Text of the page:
After having tried to write my thoughts about the JOHN CARTER movie, I’ve about given up. There is so much already out there on the web in the way of comment, most over the top both good and bad, and a lot less with anything really perceptive to say. Michael Sellers’ site, thejohncarterfiles.com, is probably the best place overall for a balanced view. His recent three-part series, soon to be an e-book, goes in-depth on the missteps and unfortunate decisions that were made concerning the marketing of the movie and why it was, in all likelihood, allowed to sink on its own by Disney’s promotions department.
Michael knows Hollywood, being an independent filmmaker himself, and he also has a strong love for the Burroughs canon. He manages to maintain enthusiasm for the movie while disagreeing about some of the structural components and creative decisions that drove it to its final form. I’d recommend that anyone so interested hie themselves over to http://thejohncarterfiles.com/2012/04/analysis-john-carter-the-flop-that-wasnt-a-turkey-how-did-it-happen-part-1/ and read Parts 1 & 2 of his article. Part 3 is there too, but it has been truncated by the fact that Michael decided to publish the e-book.
Sellers deals with the corporate take on the project quite well, and he’s very tolerant of Stanton’s creative impetus, saying, in answer to a number of comments, that some of the decisions were not the ones he would have made, but he respects Stanton’s right to make them. Many others are not so forgiving about the whole thing. I know that many, many fans saw the film, loved it, enjoyed it and want more of it. Then there are a wide range of fans who were disappointed, some virulently so, not just about changes to the story, but the misplaced emphasis on certain elements and the almost total disregard of others. Part of this anger comes, I think, from the realization that a movie like this, intended to be the flagship of a franchise, that does badly at the box office and is denigrated critically, has very little chance, if any, of ever seeing the big screen again. It’s frustrating to wait 40 years for film technology to develop to the point where it is possible to depict a living, breathing Barsoom, and then have it miss the mark.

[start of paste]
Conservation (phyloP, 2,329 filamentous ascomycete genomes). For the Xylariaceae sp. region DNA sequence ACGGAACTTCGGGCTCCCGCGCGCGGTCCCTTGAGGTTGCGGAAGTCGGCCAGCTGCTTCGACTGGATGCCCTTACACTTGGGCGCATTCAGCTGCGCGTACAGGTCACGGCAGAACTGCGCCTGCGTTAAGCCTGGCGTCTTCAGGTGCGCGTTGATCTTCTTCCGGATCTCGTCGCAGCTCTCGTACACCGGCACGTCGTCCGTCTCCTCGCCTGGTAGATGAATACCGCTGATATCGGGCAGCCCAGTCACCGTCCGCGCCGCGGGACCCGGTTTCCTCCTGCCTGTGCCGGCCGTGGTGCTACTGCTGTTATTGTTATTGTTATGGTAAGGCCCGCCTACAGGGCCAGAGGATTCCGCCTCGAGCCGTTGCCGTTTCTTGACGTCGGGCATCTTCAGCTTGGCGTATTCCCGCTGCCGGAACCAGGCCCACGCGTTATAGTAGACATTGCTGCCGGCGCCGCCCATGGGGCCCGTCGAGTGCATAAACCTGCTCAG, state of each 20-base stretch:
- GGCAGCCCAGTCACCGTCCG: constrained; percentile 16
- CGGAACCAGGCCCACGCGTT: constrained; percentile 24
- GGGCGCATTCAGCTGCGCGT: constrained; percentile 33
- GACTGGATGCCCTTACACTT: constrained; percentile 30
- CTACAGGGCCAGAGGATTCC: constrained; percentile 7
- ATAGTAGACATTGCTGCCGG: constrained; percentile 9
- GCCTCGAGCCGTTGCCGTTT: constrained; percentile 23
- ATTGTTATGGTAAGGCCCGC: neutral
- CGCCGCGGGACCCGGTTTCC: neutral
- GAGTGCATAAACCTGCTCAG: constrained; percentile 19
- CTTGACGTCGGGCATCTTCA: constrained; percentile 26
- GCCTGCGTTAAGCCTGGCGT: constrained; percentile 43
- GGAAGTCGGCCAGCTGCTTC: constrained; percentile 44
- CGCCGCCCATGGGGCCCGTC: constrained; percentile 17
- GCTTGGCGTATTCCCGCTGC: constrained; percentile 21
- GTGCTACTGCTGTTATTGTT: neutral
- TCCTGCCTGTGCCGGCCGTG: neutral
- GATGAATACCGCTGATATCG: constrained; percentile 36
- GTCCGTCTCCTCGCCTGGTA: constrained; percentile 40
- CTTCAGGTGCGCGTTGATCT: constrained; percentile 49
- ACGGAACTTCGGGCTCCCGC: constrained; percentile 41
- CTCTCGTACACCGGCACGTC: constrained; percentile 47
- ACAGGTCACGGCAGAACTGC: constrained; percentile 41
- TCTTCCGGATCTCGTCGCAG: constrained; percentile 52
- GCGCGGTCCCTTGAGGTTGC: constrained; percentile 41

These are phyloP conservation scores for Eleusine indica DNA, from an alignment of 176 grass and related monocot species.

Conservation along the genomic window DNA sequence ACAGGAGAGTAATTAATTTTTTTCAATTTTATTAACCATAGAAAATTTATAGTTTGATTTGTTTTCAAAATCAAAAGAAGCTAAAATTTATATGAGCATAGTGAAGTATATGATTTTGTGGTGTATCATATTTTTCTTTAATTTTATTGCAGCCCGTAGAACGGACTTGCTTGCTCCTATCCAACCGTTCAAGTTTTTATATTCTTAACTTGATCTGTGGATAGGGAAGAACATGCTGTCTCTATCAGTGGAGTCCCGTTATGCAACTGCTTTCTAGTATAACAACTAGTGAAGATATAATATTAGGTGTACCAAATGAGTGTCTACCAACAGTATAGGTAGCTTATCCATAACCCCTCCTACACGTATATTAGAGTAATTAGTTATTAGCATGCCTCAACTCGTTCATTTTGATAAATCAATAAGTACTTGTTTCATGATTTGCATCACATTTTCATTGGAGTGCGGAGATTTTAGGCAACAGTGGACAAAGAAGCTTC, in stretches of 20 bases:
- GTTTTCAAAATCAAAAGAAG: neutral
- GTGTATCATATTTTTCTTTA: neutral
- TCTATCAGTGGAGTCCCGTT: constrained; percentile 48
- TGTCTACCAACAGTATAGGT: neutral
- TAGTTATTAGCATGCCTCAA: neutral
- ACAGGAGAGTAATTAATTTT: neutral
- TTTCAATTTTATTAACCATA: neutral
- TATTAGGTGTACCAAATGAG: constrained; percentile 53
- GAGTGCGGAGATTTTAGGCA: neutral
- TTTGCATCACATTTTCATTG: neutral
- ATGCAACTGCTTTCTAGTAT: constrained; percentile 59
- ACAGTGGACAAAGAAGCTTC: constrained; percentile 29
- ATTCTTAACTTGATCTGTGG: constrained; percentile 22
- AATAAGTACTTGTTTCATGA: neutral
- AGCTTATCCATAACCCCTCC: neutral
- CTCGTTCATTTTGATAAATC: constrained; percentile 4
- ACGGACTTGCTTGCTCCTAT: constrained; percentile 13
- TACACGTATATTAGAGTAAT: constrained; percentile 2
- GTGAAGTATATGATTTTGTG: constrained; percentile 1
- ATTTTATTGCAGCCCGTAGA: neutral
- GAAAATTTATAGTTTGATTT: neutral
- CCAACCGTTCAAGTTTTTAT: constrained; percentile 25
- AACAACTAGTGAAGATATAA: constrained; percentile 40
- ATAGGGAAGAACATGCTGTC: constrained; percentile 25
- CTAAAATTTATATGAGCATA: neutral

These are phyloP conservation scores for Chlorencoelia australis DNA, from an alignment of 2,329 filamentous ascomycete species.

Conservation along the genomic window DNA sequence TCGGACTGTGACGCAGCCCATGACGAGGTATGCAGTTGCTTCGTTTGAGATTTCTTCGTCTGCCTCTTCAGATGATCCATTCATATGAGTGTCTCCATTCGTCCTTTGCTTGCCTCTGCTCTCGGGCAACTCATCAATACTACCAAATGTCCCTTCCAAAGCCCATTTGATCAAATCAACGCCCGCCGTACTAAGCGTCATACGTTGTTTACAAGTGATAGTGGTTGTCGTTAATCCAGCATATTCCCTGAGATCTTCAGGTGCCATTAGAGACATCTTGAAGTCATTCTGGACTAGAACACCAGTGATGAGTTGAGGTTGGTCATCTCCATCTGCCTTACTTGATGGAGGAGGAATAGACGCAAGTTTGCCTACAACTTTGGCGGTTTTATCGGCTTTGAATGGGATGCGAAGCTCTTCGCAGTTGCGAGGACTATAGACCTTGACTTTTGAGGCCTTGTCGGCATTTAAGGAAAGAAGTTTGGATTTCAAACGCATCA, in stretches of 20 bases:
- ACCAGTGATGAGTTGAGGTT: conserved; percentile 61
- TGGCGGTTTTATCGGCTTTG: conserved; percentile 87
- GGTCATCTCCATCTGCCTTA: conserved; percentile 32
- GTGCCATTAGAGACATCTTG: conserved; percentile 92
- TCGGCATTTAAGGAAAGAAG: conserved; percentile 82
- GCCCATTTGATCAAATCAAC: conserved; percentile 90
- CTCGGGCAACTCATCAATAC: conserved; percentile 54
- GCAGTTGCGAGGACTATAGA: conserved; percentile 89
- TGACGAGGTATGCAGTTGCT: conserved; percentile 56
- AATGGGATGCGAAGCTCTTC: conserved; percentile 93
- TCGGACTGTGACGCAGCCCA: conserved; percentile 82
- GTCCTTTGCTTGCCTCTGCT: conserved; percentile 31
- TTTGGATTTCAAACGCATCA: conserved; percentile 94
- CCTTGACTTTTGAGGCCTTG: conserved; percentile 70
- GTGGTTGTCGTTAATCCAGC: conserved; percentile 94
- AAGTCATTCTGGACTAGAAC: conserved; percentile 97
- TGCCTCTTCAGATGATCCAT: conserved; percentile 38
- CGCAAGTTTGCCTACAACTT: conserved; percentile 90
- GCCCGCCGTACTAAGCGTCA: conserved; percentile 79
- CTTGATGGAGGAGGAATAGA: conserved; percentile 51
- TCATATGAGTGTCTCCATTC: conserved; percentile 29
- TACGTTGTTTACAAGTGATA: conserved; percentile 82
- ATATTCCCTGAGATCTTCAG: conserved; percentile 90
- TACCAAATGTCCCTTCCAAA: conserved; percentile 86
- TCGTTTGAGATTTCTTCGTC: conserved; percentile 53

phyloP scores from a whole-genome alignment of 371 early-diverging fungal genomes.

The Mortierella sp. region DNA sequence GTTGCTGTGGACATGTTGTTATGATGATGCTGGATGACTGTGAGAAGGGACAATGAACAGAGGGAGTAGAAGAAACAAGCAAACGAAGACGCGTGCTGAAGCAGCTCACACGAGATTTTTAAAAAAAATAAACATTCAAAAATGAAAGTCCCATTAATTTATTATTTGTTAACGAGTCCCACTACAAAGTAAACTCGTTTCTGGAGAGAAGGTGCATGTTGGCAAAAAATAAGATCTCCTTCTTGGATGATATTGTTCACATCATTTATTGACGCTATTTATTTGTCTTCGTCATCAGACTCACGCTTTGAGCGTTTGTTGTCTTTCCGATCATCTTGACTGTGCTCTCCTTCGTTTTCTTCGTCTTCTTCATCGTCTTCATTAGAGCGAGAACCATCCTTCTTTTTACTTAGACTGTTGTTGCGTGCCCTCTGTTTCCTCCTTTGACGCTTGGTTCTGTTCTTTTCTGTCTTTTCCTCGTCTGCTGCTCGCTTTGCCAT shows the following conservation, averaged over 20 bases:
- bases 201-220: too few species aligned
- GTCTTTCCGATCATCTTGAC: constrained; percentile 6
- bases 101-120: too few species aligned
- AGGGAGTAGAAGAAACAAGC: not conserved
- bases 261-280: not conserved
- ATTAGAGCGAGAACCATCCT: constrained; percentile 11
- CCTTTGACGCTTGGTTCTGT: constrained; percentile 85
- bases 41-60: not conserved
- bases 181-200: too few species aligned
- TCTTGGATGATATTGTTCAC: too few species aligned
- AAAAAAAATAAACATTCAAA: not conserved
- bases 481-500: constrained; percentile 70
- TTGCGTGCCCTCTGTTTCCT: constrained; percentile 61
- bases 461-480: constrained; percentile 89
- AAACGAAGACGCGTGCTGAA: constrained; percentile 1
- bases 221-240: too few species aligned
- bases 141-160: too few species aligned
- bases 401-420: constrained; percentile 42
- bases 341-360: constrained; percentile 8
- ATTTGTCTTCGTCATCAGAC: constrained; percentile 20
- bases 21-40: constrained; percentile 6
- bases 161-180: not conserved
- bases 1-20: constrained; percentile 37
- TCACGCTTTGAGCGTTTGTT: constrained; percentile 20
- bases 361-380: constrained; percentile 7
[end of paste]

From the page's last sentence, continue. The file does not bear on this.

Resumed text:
Of course, supporters of the film will say that it didn’t miss the mark at all, and the disappointed will say that maybe half a loaf is better than nothing. And the vicious, who love to splatter their opinion everywhere they go will continue to clothe their, very often completely accurate, points in a language that will only infuriate and alienate their readers so much that all that can come out of any discussion is a rabid polarization of the “no, it doesn’t, yes, it does” third-grader argument variety. It would be nice if we could get beyond that someday, but the Popular Culture sites are still very juvenile, dominated by people who are much too enamored of their own cleverness or their own forcefulness. It happens on both sides and little but steam and vapor is generated by it.
In any case, all the criticism is out there: the medallion business is a senseless MacGuffin; Carter’s backstory and personality were shoehorned into the plot; a planet-crawling Zodanga was unnecessary and badly realized; super villain Therns cause more plot problems than they solve; the romance was stunted; and the search for the Gate of Issus was a showstopper, wasting time that could have been used on more dramatic and character-driven elements. That’s just some of them.
On the other hand: the production values were first-rate; the CGI of the Tharks was wonderful; the fliers were beautiful; the costuming was good…
The movie’s supporters say, “sit back and enjoy it! It’s a fun sci-fi romp!”
Its detractors say, “If only…!”